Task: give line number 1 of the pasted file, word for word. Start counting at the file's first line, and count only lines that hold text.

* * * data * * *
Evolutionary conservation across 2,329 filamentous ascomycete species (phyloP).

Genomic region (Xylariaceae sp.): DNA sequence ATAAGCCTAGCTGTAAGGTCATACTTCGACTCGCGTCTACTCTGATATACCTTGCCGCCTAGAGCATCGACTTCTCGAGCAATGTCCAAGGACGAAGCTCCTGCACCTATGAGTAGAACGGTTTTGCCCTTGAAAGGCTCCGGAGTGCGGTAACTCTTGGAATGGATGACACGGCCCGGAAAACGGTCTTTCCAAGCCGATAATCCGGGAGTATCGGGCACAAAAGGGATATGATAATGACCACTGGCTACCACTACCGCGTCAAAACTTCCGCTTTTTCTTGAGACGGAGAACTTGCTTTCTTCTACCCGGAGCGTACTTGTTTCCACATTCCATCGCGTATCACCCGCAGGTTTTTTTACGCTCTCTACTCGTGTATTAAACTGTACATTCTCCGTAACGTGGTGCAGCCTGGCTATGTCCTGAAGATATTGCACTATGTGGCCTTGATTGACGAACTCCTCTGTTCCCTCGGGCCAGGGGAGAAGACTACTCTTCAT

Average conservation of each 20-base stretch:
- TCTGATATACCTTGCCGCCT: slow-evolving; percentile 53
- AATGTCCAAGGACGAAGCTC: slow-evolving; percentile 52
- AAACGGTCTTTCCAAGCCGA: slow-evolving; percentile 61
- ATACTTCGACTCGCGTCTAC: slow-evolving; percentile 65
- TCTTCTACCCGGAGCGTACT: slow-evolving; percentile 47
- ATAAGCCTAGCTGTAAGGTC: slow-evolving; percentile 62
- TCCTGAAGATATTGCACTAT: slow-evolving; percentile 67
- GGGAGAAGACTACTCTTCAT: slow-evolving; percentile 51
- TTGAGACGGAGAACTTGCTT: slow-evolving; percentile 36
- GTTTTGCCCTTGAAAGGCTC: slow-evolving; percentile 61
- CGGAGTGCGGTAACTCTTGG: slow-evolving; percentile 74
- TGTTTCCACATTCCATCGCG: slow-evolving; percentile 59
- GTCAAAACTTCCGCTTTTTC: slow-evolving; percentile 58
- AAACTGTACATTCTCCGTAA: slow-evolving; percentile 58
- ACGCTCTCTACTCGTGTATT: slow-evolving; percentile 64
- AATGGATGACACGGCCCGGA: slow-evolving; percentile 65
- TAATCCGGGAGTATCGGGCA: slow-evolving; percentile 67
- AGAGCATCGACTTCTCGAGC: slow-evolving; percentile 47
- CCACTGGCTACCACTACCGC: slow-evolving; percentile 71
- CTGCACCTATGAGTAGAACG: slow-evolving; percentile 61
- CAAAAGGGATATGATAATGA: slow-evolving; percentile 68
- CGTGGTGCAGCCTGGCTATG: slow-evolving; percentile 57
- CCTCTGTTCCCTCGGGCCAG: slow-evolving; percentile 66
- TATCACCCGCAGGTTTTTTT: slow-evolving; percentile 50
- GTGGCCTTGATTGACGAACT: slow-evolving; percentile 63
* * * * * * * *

Evolutionary conservation across 2,329 filamentous ascomycete species (phyloP).